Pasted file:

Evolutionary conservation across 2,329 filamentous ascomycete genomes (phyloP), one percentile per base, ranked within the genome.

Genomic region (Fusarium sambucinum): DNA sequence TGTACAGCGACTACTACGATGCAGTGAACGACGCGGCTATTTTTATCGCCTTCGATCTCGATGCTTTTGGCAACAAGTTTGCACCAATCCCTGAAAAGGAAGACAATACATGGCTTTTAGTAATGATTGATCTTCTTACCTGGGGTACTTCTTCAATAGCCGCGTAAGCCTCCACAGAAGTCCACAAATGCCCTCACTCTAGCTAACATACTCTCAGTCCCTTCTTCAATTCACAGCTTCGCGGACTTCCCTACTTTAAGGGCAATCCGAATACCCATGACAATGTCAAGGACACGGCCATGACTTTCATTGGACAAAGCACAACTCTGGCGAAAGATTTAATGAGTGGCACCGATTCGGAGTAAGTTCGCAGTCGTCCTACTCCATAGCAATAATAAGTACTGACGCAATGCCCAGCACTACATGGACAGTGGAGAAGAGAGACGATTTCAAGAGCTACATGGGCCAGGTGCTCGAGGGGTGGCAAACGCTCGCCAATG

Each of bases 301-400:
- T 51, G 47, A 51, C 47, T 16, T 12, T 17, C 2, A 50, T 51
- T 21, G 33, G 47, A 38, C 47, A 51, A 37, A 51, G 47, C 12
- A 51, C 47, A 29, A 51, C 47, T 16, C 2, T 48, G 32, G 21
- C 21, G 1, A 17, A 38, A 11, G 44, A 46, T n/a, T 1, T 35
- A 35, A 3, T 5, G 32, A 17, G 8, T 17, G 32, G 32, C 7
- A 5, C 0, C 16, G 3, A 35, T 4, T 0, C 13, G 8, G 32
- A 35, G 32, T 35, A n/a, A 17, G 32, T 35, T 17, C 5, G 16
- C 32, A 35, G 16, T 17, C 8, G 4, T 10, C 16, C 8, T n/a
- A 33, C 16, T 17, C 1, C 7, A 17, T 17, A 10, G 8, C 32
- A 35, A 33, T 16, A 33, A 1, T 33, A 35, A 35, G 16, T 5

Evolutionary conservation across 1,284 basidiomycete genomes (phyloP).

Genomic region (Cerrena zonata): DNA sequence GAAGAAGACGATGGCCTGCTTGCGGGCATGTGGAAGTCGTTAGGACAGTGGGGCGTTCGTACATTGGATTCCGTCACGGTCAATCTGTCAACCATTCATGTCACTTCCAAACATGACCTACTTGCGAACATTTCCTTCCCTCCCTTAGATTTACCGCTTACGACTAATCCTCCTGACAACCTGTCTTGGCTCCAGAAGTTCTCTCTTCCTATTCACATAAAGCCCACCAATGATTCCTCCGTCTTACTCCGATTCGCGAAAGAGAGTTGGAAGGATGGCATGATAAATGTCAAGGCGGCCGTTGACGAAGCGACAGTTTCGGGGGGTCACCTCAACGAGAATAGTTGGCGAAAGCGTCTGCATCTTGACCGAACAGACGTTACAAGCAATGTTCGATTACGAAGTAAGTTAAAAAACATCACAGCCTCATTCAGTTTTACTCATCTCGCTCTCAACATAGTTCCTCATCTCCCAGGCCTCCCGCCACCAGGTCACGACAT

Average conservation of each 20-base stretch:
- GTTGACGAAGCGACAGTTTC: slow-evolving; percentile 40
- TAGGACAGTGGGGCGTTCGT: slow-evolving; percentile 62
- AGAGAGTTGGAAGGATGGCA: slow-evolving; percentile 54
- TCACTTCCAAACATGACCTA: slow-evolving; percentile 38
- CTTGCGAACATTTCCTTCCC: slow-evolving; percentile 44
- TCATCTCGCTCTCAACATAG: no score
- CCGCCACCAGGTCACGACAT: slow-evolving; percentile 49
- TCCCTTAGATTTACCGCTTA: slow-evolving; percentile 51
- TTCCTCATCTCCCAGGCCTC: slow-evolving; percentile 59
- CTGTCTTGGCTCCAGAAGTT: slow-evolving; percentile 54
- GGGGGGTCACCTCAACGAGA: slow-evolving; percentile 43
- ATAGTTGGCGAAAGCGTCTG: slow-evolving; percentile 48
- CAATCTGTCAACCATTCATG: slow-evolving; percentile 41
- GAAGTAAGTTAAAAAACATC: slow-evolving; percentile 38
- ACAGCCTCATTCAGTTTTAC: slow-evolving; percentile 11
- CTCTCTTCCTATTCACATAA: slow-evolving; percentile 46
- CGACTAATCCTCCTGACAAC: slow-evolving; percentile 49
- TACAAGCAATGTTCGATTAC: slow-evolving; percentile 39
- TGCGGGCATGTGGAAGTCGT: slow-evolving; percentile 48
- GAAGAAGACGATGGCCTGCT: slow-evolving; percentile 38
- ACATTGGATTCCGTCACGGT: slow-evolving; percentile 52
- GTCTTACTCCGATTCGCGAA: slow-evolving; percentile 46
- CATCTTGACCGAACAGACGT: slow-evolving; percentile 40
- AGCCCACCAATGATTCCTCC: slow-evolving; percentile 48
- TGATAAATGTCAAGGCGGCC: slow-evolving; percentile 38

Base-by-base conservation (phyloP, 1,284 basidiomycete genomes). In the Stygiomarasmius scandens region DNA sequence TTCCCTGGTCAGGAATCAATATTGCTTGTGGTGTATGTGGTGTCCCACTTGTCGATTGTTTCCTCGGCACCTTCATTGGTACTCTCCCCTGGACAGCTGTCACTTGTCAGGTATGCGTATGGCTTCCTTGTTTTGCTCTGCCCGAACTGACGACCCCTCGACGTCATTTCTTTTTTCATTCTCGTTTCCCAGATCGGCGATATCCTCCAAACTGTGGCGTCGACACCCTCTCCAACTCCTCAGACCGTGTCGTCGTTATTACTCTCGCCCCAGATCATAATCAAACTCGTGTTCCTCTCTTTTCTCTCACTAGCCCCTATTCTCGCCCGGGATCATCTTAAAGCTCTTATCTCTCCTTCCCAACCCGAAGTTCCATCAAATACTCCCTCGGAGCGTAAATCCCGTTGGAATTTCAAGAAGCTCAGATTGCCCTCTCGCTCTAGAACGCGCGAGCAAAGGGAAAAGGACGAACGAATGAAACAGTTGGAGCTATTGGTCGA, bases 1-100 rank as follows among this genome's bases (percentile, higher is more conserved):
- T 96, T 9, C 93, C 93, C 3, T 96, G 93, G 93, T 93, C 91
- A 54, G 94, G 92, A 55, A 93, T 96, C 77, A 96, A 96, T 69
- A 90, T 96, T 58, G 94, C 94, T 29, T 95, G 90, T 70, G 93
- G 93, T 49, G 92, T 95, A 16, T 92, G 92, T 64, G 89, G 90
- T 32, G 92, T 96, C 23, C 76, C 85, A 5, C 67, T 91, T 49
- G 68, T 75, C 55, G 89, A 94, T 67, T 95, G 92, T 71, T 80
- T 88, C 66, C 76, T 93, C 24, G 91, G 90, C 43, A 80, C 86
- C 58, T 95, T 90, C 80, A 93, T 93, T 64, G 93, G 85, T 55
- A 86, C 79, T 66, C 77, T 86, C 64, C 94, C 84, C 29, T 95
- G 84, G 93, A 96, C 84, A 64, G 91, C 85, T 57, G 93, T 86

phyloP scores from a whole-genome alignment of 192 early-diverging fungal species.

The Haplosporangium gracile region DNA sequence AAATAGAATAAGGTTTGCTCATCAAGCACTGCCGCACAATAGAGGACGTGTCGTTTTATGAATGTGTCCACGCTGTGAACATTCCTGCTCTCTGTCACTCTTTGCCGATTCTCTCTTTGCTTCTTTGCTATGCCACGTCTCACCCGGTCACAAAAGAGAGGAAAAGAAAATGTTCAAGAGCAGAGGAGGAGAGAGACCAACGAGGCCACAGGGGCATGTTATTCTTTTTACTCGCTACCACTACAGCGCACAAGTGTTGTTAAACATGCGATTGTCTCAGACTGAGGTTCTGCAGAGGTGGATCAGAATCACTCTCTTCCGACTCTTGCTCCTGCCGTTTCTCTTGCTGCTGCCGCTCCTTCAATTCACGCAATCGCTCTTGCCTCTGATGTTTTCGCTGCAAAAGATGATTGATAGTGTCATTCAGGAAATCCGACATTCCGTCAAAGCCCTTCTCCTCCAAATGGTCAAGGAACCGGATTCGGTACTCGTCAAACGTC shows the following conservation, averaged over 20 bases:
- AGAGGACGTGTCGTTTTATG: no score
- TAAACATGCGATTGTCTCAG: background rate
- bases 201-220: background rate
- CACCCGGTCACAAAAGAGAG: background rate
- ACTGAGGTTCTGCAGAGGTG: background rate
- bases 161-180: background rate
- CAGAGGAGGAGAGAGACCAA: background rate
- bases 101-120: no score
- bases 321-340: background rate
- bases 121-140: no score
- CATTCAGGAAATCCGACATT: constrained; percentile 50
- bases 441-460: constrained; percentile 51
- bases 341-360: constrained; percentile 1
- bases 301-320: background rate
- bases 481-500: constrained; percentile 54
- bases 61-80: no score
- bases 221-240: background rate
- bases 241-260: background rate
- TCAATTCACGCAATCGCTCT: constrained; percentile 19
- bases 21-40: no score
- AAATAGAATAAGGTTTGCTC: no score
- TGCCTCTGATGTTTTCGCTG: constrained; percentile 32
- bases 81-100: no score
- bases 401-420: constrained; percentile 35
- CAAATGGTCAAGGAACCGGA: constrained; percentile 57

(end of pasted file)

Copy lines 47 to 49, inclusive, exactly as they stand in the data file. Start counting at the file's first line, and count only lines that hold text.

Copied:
- T 32, G 92, T 96, C 23, C 76, C 85, A 5, C 67, T 91, T 49
- G 68, T 75, C 55, G 89, A 94, T 67, T 95, G 92, T 71, T 80
- T 88, C 66, C 76, T 93, C 24, G 91, G 90, C 43, A 80, C 86